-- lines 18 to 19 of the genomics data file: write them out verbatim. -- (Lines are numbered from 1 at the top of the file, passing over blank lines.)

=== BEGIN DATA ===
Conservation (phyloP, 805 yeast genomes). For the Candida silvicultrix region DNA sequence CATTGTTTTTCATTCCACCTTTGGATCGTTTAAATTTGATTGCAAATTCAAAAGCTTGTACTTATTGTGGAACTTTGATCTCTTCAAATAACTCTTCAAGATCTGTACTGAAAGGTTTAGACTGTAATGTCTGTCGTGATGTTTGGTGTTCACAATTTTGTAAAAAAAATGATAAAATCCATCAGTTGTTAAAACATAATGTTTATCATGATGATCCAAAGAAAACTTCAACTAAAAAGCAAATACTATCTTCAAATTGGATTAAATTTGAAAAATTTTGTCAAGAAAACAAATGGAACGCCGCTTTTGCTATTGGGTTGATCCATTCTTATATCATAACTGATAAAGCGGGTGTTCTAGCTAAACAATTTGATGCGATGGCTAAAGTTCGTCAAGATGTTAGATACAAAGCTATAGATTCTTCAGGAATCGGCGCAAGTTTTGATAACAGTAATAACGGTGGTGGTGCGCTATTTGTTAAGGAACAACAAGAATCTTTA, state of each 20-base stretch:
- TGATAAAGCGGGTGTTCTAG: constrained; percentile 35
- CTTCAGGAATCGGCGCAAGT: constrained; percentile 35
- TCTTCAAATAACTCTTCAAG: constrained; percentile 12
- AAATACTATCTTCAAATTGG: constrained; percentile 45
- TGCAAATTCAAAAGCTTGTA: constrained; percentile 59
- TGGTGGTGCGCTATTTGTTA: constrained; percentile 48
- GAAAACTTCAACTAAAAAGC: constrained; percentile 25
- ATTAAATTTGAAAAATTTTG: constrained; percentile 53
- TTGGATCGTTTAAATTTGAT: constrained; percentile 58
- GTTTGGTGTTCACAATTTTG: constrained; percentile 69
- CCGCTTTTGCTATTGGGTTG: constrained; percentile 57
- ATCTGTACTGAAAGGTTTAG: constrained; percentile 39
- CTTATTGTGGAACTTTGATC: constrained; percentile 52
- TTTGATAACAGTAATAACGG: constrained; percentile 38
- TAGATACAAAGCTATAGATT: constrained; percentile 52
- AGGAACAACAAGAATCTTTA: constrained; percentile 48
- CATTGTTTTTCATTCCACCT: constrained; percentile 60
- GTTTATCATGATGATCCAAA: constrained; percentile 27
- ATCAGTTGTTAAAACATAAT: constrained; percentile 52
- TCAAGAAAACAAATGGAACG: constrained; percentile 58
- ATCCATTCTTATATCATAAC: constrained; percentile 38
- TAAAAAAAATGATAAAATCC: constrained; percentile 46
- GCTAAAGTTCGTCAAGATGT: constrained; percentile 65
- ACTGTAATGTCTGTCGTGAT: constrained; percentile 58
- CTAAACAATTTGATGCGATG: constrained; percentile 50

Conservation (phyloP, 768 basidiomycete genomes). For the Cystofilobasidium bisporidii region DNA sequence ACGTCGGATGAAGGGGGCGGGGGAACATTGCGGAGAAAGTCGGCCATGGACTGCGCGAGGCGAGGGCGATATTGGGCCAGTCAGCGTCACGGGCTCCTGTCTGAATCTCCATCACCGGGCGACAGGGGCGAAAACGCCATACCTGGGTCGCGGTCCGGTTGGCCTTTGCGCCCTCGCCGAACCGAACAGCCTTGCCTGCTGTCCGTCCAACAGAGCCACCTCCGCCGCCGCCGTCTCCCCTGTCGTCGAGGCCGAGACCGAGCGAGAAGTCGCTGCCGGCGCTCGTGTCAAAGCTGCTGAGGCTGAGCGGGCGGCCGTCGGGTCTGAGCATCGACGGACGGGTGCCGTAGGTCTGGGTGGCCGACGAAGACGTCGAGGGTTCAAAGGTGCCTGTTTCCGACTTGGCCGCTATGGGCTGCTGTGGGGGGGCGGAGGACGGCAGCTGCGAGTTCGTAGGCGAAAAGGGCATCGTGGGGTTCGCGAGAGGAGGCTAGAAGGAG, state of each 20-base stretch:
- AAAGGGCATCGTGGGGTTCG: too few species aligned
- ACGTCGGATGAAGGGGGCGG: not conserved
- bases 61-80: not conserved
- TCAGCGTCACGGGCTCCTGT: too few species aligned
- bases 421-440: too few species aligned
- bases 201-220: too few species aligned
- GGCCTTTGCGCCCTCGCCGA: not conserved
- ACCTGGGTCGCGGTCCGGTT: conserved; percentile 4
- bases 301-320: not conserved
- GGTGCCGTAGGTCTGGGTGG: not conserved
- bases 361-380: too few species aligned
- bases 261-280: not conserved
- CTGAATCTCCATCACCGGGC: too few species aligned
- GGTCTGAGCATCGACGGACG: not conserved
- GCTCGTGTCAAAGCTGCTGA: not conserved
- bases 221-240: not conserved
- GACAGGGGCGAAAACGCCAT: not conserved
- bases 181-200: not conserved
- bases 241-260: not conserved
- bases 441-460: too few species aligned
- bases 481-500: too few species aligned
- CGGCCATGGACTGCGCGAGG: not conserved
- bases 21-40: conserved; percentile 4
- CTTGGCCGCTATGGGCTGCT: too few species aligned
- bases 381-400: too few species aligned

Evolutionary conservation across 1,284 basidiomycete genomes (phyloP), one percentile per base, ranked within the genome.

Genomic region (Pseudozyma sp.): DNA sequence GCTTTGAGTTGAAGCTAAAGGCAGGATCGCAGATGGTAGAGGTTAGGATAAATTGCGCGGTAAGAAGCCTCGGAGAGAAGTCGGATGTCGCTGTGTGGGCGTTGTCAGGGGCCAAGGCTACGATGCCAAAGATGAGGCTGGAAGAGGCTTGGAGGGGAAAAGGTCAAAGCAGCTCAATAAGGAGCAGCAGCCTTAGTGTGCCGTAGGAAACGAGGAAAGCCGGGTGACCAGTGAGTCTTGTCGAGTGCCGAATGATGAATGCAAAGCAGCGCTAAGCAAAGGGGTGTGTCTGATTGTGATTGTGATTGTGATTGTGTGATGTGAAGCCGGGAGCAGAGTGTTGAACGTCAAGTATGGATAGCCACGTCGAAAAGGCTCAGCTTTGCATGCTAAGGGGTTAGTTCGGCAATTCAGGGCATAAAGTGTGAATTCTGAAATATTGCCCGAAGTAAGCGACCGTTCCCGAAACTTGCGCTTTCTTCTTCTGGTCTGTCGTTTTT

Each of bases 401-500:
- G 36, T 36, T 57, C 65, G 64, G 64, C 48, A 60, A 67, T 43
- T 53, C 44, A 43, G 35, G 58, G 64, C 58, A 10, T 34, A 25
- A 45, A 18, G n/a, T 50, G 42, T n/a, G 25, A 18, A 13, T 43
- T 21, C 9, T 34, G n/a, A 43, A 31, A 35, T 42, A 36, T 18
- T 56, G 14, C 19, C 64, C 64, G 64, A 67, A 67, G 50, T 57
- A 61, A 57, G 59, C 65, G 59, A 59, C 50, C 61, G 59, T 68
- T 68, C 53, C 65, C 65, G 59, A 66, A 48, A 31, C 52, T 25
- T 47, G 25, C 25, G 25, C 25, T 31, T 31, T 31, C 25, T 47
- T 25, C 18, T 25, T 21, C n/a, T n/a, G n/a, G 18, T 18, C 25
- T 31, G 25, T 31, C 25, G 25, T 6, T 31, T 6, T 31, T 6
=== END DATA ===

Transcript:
- CATTGTTTTTCATTCCACCT: constrained; percentile 60
- GTTTATCATGATGATCCAAA: constrained; percentile 27